FIDs put too much pressure on parents (Editorial)

Samantha Martin, Editor in Chief

In a time where technology makes learning new information and completing schoolwork far easier than ever before, many schools are taking advantage of new programs meant to enhance education and make it more accessible. Often times, those programs are quite effective; however, sometimes they only serve to cause issues for students and families. 

The Flexible Instruction Day program, or FID, adopted by the Carlisle Area School District starting this school year, is one of those programs. While convenient in that it keeps the school from cutting into summer break due to snow days, FID causes a lot of conflicts for families across the district, and the program must be reevaluated and revised before being used. 

This is not the first time Carlisle has adopted a controversial program to manage school cancellations. In 2014, Carlisle Area School District piloted the eDay program, where, after a day when school was canceled, teachers assigned students online work to complete during a  make-up day. This was done in lieu of having an in-school make-up day. 

The program, while effective in that it minimized the number of in-house snow make-up days that took place, had some major flaws. Many families felt as if they did not have access to the correct resources, whether they be technology or time, for their students to complete the work. 

“Some families tried to work through many online activities with limited number of devices at home for siblings to share,” recalled Stephanie Douglas, the Director of Digital Learning and Technology for the Carlisle Area School District. “Some parents had to take off work with their students when, on a typical make-up day, their students would have been at school.  Some families noticed inconsistencies in the amount of work assigned between the different elementary schools.”

Other families struggled with the temporary change in dynamics that the eDays caused: many parents felt that it was not their job to educate their kids, while other parents struggled to get their children to do the work. 

“I heard from the parent meeting that they couldn’t get their kids to do the work,” Michelle Disbrow, a senior English teacher at CHS who sat on both the parental and teacher advisory boards for the eDay program, said. “Kids act differently, or can act differently, in school for a teacher versus at home for a parent.”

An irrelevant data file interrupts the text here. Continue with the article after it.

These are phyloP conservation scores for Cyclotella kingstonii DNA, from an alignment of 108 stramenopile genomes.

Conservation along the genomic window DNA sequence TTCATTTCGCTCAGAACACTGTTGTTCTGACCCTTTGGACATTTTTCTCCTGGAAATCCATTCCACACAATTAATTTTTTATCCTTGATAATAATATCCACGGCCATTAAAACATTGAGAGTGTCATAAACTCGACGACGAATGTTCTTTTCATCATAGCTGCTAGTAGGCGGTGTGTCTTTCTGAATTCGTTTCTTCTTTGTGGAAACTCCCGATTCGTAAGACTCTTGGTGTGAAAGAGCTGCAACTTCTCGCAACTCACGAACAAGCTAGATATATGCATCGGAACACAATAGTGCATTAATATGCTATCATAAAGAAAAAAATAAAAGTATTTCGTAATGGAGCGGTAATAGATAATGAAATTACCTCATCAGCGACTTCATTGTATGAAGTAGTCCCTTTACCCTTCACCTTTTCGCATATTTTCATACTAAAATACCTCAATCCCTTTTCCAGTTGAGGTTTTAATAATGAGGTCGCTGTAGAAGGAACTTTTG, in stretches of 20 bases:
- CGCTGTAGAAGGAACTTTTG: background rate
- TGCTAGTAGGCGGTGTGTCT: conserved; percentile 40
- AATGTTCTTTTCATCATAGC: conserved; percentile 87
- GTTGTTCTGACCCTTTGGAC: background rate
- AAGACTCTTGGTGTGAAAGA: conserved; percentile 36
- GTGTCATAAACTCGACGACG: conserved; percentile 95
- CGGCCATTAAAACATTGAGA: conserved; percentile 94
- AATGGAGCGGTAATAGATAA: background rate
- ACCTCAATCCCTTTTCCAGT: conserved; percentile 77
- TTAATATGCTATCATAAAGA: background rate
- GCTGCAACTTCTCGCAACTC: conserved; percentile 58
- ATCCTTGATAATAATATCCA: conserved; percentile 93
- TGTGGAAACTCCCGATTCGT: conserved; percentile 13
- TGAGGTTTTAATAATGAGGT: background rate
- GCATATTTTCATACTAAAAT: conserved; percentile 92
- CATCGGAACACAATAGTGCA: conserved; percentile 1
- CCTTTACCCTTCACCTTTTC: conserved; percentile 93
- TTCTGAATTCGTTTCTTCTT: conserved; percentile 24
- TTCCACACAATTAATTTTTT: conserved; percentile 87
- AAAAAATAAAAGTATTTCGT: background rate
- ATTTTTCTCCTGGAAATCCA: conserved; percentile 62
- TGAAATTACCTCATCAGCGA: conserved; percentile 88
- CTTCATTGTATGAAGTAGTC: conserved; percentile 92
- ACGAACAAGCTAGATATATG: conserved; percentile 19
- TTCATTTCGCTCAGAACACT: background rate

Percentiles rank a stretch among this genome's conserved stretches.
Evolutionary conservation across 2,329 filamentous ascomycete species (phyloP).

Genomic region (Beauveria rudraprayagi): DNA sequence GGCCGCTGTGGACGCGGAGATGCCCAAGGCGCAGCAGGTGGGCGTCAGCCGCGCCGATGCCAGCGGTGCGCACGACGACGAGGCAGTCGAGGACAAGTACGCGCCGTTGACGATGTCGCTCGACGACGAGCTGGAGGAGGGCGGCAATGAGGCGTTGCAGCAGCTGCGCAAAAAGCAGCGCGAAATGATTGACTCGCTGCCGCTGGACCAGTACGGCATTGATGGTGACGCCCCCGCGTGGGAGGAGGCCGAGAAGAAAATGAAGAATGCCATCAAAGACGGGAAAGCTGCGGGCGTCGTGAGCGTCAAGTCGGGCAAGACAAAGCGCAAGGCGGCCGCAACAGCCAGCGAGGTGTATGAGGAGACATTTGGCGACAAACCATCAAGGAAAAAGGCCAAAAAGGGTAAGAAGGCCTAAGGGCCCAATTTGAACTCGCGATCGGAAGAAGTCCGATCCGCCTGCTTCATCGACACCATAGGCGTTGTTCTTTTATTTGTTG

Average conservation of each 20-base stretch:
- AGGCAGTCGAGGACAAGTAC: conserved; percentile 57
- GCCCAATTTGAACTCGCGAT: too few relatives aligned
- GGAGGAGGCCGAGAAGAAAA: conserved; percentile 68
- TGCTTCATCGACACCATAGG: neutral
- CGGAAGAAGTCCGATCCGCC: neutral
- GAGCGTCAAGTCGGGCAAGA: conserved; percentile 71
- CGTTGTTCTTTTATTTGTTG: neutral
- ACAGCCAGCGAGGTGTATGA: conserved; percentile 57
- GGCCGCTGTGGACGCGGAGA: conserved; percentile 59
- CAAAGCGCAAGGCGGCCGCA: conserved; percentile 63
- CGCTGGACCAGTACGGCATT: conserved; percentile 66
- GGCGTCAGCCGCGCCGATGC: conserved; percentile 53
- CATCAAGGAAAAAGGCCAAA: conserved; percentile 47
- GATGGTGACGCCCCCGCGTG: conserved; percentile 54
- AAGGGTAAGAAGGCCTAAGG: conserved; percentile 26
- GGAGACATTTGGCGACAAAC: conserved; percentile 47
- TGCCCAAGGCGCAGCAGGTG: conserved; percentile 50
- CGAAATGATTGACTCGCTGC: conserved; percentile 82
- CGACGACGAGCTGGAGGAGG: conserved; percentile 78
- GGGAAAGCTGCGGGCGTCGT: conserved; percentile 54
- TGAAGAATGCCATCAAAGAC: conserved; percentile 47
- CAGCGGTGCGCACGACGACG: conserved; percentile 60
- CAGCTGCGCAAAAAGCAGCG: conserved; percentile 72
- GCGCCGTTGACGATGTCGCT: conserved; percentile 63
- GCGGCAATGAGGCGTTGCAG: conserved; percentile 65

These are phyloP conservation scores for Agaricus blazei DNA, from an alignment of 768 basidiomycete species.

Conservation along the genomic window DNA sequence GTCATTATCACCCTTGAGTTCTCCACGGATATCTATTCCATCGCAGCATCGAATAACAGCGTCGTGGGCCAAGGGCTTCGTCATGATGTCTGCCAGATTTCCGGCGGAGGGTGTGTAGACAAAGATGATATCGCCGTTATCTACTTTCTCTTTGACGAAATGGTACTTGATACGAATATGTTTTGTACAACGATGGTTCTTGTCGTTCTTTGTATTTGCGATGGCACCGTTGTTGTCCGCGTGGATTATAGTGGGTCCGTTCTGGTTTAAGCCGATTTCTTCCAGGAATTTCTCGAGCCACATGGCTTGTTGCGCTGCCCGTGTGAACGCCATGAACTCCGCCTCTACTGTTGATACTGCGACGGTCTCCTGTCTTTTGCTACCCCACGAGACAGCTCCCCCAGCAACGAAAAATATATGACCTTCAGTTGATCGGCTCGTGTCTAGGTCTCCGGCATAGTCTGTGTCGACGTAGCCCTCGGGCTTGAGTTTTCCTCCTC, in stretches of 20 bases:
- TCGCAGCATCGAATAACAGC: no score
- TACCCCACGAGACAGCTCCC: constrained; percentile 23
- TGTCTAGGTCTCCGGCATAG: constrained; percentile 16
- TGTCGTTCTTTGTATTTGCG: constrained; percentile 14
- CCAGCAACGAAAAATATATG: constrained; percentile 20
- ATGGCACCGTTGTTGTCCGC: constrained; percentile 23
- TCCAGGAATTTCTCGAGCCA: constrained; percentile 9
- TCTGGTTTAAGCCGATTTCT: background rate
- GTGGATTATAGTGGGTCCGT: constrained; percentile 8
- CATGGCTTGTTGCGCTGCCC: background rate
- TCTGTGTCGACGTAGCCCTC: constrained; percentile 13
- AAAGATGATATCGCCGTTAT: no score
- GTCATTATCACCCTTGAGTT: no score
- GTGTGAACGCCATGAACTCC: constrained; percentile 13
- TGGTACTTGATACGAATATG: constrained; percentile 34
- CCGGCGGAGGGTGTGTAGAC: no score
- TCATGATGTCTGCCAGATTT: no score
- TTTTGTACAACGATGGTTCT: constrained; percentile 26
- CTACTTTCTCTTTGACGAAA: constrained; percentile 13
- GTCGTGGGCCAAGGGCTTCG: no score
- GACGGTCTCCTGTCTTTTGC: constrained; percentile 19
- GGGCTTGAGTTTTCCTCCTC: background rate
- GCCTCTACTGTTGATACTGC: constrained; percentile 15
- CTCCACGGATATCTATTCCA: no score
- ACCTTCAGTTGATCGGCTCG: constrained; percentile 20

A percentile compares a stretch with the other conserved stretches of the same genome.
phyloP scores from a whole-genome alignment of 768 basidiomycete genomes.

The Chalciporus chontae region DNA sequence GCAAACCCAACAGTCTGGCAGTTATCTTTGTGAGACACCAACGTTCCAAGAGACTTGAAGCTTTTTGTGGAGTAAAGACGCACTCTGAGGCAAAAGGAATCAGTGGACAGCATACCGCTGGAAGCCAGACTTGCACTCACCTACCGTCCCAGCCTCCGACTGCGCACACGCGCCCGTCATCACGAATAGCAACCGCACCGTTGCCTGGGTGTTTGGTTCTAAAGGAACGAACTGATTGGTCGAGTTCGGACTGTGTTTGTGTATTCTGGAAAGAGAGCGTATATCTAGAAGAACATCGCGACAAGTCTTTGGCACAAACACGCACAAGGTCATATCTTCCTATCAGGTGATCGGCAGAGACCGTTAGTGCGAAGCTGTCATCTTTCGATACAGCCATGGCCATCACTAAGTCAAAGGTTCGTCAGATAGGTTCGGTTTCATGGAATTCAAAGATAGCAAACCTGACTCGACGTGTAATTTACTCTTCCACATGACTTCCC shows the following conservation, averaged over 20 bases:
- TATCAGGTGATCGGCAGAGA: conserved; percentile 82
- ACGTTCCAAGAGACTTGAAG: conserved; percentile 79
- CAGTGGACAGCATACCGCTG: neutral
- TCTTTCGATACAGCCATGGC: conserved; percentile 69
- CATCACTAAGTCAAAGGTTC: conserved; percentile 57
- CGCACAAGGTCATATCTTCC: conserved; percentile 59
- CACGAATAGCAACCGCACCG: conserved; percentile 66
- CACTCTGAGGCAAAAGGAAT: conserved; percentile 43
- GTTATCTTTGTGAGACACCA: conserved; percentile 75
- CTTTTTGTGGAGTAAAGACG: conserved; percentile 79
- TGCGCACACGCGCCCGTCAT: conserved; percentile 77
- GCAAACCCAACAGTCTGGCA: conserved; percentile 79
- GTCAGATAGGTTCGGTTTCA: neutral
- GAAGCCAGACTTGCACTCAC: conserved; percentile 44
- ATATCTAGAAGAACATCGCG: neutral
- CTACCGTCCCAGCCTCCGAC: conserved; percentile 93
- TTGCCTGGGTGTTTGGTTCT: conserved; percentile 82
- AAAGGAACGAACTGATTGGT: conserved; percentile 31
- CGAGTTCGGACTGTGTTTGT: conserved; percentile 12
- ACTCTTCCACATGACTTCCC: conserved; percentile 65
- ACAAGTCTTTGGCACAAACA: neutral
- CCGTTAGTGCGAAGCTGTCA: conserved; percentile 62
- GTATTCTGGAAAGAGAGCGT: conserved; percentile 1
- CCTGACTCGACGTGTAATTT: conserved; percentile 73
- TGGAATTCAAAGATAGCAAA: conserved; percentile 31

The new Flexible Instruction Days are extremely similar to the eDays of Carlisle’s past: according to the Carlisle Area School District website, students will still receive assignments from their teachers via the Internet, or through paper copies they can get at school the following day, and still get three days to complete the work. 

The only major difference, the website reads, is that the FID days will take place on the actual day school is canceled, rather than the eDays, which happened on the scheduled snow make-up days. 

The use of FIDs certainly has benefits. It allows teachers to remain on schedule to finish their curriculum by the set end date for the year, meaning that summer vacations–or even anticipated summer moves–do not experience interference. They also allow parents to be more hands-on regarding their students’ learning in ways they had not been able to before. 

“Several parents commented that they enjoyed [the] opportunity to work with their younger children and to see ‘school’ through a new perspective,” said  Douglass. “There were students that enjoyed the independent learning experience and many families appreciated having the make-up days, especially those around the spring break, free for travel.” 

That being said, there are plenty of issues that will most likely arise due to the FID program that families, and eventually the school district, will have to deal with. Families who struggled during the eDays to get childcare for their children will still struggle using the FID program. Parents who struggled with getting their students to complete eDay work would still have the exact same problems they did before. These issues are ones that the district must address and contemplate how to fix. 

Disclaimer: Articles designated as “Editorial” represent the views and opinions of the author, not the 2019-2020 Periscope staff, CHS/CASD administration, or the CHS student body.